The year gone by certainly brought plenty of Maine television-radio sports developments.
Arguably, the most significant of these was made by Bangor radio station WZON (620 AM). The Sports Zone was true to its nickname, acquiring radio broadcast rights for all University of Maine sports.
The effects of the exclusive three-year contract announced in March were felt in the Bangor radio market for months.
After WABI (910 AM) in Bangor – a longtime broadcaster of UMaine football and baseball contests – was bought by Bangor businessman Chip Hutchins a few months later, WABI agreed on an exclusive, one-year broadcast deal with Husson College for Braves men’s and women’s basketball and baseball.
Prior to the Husson deal, which was objected to by WZON officials who thought they had also had a deal with the Bangor college, WABI officials announced a plan for a more “hometown approach” to sports coverage with broadcasts of high school and American Legion games.
There were other chain reaction effects of the WZON-UM deal: The potential for broadcast schedule conflicts between UMaine’s three high-profile sports – hockey, women’s and men’s basketball, which play on similar nights of the week – increased.
Also, it brought a halt to a 34-year association WABI radio announcer George Hale had with University of Maine sports.
The WZON-UM deal certainly made the most news, but 1997 was not without several other broadcast sports highs and lows. Among them:
Sports bars and cable companies continued to butt heads over exclusive sports telecasts and Maine was no exception. Legends Sports Restaurant and Pub in Bangor paid Cablevision for Legends’ unauthorized showing of the first pay-per-view heavyweight boxing match between Evander Holyfield and Mike Tyson.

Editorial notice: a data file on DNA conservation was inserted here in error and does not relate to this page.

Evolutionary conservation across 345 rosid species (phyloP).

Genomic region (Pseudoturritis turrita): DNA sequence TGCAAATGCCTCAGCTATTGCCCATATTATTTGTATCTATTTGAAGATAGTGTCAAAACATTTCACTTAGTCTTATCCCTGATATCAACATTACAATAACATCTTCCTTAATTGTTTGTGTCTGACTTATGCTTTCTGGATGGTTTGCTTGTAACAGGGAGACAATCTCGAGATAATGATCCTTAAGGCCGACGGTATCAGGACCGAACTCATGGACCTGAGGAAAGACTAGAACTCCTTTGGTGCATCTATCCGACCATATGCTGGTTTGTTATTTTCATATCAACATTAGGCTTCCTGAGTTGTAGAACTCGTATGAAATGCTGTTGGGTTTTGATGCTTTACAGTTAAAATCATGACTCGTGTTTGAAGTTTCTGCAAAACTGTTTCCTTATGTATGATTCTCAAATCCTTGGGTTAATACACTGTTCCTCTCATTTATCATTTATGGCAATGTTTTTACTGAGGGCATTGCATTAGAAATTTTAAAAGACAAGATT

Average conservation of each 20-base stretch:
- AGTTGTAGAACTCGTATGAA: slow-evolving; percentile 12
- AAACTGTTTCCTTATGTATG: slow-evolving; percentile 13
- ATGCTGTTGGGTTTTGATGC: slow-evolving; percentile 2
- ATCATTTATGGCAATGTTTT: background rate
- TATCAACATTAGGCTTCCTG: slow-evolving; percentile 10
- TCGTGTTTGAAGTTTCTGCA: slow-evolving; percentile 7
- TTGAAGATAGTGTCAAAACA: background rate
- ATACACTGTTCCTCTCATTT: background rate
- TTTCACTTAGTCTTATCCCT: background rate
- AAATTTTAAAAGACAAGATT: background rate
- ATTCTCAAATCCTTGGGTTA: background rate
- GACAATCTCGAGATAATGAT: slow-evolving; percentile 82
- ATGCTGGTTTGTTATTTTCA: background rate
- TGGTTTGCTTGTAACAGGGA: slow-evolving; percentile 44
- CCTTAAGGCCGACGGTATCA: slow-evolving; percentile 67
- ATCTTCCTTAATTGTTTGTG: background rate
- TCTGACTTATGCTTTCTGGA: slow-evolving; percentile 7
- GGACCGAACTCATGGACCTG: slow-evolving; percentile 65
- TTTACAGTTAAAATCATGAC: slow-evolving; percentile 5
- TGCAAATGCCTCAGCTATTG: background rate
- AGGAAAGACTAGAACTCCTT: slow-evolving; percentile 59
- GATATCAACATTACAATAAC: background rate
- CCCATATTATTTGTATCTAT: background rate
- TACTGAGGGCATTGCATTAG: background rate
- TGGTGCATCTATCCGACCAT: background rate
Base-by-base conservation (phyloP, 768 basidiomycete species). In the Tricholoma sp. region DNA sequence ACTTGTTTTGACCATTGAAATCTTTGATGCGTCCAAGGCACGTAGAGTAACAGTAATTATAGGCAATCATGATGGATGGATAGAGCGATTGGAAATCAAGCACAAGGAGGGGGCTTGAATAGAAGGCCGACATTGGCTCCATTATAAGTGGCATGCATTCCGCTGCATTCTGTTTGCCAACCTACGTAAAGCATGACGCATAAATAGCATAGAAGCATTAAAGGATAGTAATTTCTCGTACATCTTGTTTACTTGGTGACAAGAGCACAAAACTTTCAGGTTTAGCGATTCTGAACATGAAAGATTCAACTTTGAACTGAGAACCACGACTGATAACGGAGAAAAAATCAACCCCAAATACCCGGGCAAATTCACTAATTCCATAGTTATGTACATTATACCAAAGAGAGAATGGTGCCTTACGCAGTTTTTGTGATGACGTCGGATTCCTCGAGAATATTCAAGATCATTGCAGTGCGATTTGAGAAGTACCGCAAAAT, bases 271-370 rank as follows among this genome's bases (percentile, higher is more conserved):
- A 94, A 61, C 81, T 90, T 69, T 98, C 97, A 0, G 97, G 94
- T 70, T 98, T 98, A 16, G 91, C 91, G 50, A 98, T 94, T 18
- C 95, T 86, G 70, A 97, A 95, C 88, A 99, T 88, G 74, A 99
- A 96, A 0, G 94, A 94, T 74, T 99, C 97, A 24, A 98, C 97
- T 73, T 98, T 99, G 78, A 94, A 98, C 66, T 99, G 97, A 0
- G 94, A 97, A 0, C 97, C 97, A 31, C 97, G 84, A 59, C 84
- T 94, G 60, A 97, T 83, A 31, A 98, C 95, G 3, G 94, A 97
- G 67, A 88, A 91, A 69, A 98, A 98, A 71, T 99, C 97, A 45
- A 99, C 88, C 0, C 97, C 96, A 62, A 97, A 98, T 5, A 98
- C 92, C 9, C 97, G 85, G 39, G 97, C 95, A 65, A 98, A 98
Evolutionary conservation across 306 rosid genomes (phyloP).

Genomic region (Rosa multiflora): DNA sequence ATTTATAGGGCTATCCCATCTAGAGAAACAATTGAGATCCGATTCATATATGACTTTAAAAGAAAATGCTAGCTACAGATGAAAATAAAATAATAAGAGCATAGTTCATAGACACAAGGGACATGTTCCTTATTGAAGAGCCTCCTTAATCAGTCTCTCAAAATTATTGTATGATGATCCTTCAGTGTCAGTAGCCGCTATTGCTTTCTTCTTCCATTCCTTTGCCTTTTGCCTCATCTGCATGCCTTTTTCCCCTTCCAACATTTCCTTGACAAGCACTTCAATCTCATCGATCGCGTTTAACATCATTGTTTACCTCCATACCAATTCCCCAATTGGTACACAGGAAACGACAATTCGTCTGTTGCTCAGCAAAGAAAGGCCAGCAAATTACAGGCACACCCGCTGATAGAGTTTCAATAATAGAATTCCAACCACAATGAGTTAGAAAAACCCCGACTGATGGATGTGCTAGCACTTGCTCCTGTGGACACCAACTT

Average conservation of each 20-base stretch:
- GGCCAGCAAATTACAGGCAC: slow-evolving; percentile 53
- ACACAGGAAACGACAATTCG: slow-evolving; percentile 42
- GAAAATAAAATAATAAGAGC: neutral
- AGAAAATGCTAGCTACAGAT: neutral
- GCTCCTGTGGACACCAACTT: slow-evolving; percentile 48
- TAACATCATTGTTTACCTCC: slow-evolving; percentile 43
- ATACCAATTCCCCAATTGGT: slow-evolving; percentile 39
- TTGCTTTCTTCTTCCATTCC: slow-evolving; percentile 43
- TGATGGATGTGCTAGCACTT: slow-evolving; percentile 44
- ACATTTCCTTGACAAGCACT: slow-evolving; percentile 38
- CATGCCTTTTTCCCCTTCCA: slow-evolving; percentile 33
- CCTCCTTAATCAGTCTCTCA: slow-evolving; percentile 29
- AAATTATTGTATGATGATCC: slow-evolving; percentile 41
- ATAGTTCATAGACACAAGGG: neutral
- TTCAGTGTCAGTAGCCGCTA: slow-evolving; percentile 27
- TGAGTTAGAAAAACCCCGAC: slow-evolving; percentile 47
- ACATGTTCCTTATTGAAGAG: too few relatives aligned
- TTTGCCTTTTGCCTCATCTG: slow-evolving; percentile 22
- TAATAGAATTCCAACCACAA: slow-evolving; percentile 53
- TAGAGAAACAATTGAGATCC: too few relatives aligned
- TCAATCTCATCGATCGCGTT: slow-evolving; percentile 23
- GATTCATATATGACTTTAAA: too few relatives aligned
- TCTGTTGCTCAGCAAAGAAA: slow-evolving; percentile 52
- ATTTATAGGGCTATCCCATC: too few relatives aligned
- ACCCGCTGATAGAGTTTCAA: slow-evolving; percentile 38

Further proof of the immense popularity of the Eastern Maine basketball tournaments came when WABI radio aired games on both AM and FM for the first time in more than a decade.
Candlepin bowling returned to local TV airwaves as Candlepins for Cash debuted on Bangor Warner Brothers affiliate WBGR-TV Bangor (Ch. 33).
WBGR and WABI-TV Bangor (Ch. 5) agreed to allow all Boston Red Sox games not aired on WABI to be aired by WBGR – giving Bangor-area viewers 59 more Red Sox games to watch.
A weekly Maine golf television show debuted in the Portland market and planned to expand north.
No state TV stations bid on rights for the University of Maine sports package, prompting the university to offer rights on a piecemeal basis.
After a 10-year drought, WABI-TV re-acquired rights to UMaine sports, teaming up with WPXT-TV in Portland (Ch. 51) for football and women’s basketball.
The Bangor Blue Ox two-station radio network collapsed just weeks after it formed, leaving only one station to broadcast games.
FrontierVision agreed to purchase Cablevision’s Maine operations, increasing the chance that sports-minded WPME-TV of South Portland (Ch. 35) might replace Boston’s WSBK-TV (Ch. 38) in the local cable lineup.
WLBZ-TV in Bangor (Ch. 2) learned the hard way through angry viewer calls and letters how popular Women’s NBA (WNBA) broadcasts were.
WABI-TV angered college football fanatics by not airing the second games of Saturday doubleheaders during the 1997 season.
WPXT angered New York Giants fans by replacing Giants games with network-suggested games of the week before doing an about-face and returning the Giants to the Maine airwaves after a barrage of viewer complaints.
Former UMaine hockey player Bob Beers returned to the ice as an announcer – earning positive reviews in his first season as color analyst for the Boston Bruins.